Recent Collegedale Shooting Leads to Talk of Domestic Violence

Jeffrey Held showed up with a shotgun at his ex-wife’s work in Collegedale on Sunday.

He shot her in her lower body then turned the gun on himself, spraying pellets across the parking lot.

"When the police arrived at 1423, they had one party that was deceased and another party that had multiple gunshots to the lower extremities," said Collegedale Police Public Information Officer Tonya Sadler.

Last week, domestic violence ending in tragedy led our newscasts. In every case, these perpetrators had a violent history of domestic abuse.

"it is frustrating when we see situations where victims have been continuously victimized by a perpetrator over and over again and police have been called over and over again because it just indicates that the safety level of that person is just low," said Regina Mcdevitt who is the senior director of the Partnership Crisis Center in Chattanooga.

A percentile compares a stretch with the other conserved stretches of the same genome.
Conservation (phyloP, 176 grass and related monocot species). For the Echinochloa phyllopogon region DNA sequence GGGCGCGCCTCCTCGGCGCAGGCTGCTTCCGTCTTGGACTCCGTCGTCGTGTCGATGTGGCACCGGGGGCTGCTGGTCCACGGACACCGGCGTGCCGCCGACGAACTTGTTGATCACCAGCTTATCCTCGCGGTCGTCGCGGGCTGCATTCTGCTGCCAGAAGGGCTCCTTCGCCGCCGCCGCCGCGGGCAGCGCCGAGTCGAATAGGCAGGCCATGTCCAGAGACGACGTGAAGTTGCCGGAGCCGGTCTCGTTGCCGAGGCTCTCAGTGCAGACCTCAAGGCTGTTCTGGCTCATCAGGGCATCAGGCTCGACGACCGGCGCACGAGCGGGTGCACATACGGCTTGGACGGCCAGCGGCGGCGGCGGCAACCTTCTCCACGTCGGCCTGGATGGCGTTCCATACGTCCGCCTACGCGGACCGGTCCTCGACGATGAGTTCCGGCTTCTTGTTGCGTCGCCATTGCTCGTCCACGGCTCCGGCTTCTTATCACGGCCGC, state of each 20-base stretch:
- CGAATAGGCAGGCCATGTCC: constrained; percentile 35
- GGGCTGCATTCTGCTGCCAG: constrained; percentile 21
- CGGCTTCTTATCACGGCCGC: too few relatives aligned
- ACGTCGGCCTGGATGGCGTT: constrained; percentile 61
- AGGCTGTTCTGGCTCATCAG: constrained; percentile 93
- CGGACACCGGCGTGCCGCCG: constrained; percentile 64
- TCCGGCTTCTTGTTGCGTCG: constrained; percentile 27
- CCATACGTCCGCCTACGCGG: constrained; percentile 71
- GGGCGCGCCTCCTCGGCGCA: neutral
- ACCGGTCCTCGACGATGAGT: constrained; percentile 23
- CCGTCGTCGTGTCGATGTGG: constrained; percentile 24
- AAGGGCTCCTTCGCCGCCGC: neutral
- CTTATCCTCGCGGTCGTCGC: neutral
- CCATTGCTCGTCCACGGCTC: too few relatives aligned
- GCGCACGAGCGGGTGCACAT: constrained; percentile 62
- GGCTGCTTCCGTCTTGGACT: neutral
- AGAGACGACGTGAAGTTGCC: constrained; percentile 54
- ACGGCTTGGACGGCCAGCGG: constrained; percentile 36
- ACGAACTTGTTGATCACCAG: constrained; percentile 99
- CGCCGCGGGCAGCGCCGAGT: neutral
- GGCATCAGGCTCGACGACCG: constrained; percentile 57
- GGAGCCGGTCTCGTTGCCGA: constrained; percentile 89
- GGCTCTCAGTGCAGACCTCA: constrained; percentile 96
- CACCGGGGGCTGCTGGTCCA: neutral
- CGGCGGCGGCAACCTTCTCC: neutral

With the murder and suicide in Varnell, a domestic assault and kidnapping in Dalton, and this assault and suicide Sunday, what leads the abusers to such drastic, violent ends?

"When these victims do leave, the abuser no longer has the power, no longer has the control and they would rather go to drastic measures to regain that power and control which often have devastating endings then admit they lost that power and control," said Emily Hale, Domestic Violence Victim Coordinator for Hamilton County.

Holly Anderson was Sunday’s victim. Her short marriage to Held began last August.

She is currently hospitalized.

A Go Fund Me account has been set up for her to help with medical bills.

If you are a victim of domestic violence, help is a phone call away.

Partnership Crisis Services in Chattanooga urge you to call 24 hours a day, 7 days a week at


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